• The old Indian managing the museum tells a tribal legend that confirms the meaning of the petroglyph. A "messenger of God" came to live with the tribe. He gave them prosperity and long life in exchange for telling him stories.

  • Yeah, that's a big problem. A tribe whose religion is based on a visit from a Judaic angel? Is Two Rivers supposed to be a Lost Tribe of Israel?

    Here's the story on the original Metatron:

    MetatronMetatron (Hebrew מטטרון) or Mattatron (a differentiation of Metatron) is an archangel in Judaism. According to Jewish medieval apocrypha, he is Enoch, ancestor of Noah, transformed into an angel. There are no references to Metatron as an angel in the Jewish Tanakh or Christian scriptures (New and Old Testament); however, Genesis 5:24 is often cited as evidence of Enoch's bodily ascension into heaven—"And Enoch walked with God: and he was not; for God took him." Although he is mentioned in a few brief passages in the Talmud, Metatron appears primarily in medieval Jewish mystical texts and other post-scriptural esoteric and occult sources, such as the Books of Enoch—1 Enoch, 2 Enoch, and 3 Enoch. In Rabbinic tradition, he is the highest of the angels and serves as the celestial scribe.The whole idea is kind of insulting to Indians. Some Native cultures have existed longer than the Talmud, but here's a tribe who got the word indirectly from Yahweh. What was its religion like before Metatron appeared: a bunch of "primitive superstitions"?

  • As the wiki notes, the hotel manager appears in an old photo of Two Rivers Indians. Presumably he's lived for centuries. I imagine Metatron gave him long life and he serves the angel by bringing him books--the modern version of telling him stories.

    This supernatural bit might not be bad in another story. But there are only two Indians in this story, and one or both are "supernatural." They serve or believe in their master, a white Judeo-Christian angel. They have no independent culture or existence beyond their devotion to Metatron.

  • Conclusion

    The The Great Escapist is a good example of how Hollywood takes one or two steps forward, then one or two steps back. Steps forward: featuring modern Indians at all, and using a Native actor to play the main one. Steps back: the mistakes and stereotypes, especially the implication that Native religion is derived from Judeo-Christian beliefs.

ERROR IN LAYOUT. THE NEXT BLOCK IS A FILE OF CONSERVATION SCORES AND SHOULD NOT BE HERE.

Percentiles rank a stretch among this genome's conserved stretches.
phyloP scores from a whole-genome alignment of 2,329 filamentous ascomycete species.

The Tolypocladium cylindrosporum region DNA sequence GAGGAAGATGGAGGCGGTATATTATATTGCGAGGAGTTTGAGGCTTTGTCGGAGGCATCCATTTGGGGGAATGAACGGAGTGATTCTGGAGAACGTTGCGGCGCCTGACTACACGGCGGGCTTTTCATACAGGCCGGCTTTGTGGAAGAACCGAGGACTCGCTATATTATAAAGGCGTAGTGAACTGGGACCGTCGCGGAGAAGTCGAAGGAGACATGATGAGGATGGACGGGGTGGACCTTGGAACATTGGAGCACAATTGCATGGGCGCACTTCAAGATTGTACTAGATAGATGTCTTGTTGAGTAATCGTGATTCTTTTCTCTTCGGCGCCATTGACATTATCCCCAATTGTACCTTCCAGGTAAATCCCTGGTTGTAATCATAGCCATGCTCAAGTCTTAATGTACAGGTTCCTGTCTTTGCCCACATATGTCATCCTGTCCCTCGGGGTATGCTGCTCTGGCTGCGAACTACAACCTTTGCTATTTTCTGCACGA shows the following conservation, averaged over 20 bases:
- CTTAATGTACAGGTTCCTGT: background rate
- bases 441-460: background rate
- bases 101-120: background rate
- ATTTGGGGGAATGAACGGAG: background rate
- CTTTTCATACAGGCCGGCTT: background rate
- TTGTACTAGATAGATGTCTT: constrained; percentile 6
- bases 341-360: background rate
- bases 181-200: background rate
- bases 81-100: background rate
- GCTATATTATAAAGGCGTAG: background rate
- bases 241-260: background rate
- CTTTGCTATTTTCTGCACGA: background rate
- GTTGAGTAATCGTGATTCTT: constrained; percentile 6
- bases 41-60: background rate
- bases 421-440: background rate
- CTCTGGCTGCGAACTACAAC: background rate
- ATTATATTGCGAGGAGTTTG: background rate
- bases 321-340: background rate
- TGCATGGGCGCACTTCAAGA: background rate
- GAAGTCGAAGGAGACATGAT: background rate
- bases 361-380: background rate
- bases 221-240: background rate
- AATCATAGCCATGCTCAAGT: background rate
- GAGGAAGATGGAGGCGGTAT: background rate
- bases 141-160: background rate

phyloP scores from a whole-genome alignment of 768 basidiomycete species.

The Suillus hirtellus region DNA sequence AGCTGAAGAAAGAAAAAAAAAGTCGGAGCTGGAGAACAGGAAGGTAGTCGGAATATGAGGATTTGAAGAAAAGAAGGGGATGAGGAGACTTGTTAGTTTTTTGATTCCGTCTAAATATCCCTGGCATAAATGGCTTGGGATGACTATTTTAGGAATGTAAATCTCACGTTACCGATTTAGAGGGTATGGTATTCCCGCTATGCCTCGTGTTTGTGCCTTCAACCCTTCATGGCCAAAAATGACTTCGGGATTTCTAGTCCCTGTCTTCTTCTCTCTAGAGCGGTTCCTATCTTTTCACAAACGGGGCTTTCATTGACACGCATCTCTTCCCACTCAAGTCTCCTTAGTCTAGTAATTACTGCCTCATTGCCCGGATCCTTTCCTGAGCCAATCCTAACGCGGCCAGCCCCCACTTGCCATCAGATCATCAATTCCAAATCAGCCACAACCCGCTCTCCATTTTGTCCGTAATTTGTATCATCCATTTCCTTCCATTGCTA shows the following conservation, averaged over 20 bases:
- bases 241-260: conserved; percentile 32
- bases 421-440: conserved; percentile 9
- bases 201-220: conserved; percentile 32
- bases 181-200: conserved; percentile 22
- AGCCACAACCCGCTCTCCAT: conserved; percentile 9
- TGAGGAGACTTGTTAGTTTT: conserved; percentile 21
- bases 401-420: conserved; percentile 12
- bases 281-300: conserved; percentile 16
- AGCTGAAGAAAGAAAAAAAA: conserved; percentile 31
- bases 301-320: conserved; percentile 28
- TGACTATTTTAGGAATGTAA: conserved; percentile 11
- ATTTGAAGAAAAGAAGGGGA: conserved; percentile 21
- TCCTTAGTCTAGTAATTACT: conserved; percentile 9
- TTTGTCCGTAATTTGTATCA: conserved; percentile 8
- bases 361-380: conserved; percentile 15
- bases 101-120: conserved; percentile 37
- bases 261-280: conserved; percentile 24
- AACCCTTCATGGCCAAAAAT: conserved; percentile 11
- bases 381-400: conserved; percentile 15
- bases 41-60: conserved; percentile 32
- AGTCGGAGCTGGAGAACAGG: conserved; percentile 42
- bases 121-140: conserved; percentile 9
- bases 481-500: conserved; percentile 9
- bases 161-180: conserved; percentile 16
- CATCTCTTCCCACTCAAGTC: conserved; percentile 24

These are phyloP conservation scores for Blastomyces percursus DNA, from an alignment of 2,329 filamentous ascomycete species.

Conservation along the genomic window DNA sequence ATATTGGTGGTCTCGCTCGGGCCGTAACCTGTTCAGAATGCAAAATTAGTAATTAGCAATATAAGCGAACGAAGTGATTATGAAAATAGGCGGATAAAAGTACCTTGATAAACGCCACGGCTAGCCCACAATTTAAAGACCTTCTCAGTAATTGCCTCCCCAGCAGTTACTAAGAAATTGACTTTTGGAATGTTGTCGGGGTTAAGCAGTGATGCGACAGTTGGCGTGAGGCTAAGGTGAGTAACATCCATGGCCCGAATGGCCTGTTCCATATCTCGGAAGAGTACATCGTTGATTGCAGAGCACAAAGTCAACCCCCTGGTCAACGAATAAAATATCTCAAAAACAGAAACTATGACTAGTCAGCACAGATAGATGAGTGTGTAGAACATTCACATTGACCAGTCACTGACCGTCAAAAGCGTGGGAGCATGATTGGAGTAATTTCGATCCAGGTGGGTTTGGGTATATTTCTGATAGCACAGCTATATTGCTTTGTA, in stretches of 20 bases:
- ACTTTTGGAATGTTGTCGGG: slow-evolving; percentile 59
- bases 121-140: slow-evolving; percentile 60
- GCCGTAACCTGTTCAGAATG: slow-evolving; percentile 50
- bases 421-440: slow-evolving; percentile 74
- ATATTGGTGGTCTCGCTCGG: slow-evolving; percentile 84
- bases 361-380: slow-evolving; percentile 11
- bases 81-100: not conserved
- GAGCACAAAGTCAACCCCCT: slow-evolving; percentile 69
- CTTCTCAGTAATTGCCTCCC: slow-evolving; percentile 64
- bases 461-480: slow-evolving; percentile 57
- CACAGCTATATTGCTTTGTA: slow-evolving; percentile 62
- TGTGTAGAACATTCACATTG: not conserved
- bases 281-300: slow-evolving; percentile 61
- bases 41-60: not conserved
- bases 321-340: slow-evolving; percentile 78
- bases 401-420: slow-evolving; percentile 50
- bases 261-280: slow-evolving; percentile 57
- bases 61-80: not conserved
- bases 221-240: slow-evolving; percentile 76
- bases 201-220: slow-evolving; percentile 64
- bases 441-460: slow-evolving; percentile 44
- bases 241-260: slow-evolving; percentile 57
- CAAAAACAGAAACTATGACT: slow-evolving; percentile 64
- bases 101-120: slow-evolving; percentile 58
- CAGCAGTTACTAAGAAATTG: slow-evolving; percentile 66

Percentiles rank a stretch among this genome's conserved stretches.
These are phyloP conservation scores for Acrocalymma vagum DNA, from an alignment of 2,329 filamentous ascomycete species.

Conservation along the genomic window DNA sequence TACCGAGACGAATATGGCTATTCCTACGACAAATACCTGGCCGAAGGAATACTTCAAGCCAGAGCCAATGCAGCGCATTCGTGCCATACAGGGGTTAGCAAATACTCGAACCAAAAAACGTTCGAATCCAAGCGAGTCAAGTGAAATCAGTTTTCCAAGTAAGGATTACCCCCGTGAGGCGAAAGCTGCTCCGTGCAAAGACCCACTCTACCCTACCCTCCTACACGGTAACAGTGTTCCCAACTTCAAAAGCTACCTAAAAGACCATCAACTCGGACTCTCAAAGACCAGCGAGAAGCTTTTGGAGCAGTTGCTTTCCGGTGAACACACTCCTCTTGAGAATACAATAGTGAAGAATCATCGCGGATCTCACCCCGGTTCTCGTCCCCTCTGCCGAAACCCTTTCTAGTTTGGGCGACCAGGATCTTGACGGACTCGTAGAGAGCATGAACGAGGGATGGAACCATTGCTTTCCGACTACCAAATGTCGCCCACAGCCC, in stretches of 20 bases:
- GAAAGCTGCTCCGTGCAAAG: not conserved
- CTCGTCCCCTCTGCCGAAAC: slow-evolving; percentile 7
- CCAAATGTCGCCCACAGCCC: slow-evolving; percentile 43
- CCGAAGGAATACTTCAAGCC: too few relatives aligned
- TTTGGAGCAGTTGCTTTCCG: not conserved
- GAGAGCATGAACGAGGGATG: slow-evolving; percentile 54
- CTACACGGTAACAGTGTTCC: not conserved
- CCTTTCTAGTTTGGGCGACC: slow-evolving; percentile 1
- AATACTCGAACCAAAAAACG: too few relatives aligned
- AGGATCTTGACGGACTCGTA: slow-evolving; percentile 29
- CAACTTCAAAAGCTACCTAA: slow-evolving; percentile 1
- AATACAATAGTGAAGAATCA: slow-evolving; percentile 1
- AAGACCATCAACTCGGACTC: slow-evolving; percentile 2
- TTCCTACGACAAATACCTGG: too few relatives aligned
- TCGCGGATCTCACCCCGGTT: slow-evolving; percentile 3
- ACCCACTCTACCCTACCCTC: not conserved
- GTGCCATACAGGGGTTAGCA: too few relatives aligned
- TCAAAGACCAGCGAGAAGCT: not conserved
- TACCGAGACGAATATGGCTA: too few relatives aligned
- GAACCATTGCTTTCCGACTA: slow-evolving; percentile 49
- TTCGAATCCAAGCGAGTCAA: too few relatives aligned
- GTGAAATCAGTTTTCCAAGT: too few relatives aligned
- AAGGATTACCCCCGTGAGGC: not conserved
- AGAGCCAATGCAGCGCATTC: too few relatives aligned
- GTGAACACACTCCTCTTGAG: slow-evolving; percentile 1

It wouldn't have been hard to do this episode well. Make the clue something other than a petroglyph referring to God. Show several Indians in and around the hotel and make it look prosperous. Have Metatron hidden in a remote part of the rez, not upstairs.

    Or just have Metatron hidden in an isolated non-Native rather than Native community. Joseph Smith received tablets, after all, so tie Metatron and his tablets to the Mormons somehow. Indians don't have to be responsible for every supernatural situation in America.

    For more on Indians and the supernatural, see Metatron in Supernatural and Bad Kids Go to Hell.

    3 comments:

    Anonymous said...

    FWIW, a few seasons ago, they had that other uniquely American supernatural folklore present.

    Actually, at this point in Supernatural cosmology, I'm pretty sure God is gone, and the archangels have set up a fascist state in heaven.

    Yeah, relying on Supernatural for folklore information is stupid. Plus, I seriously doubt God's chosen heroes to stop the Apocalypse would interpret "love thy brother" that way. (Okay, that part's not canon, but they allude to the fandom's obsession with that so much.)

    Tsa Jisgan said...

    You might have missed an angle for this analysis. The Church of the Latter Day Saints believes our nations are part of a lost tribe of Israel. We run across this sort of thing all the time. A dominant culture trying to make sense of a people they know nothing about will always try to interpret the culture in terms they already understand.

    Rob said...

    I've written about the Mormons' belief in a Lost Tribe of Israel before.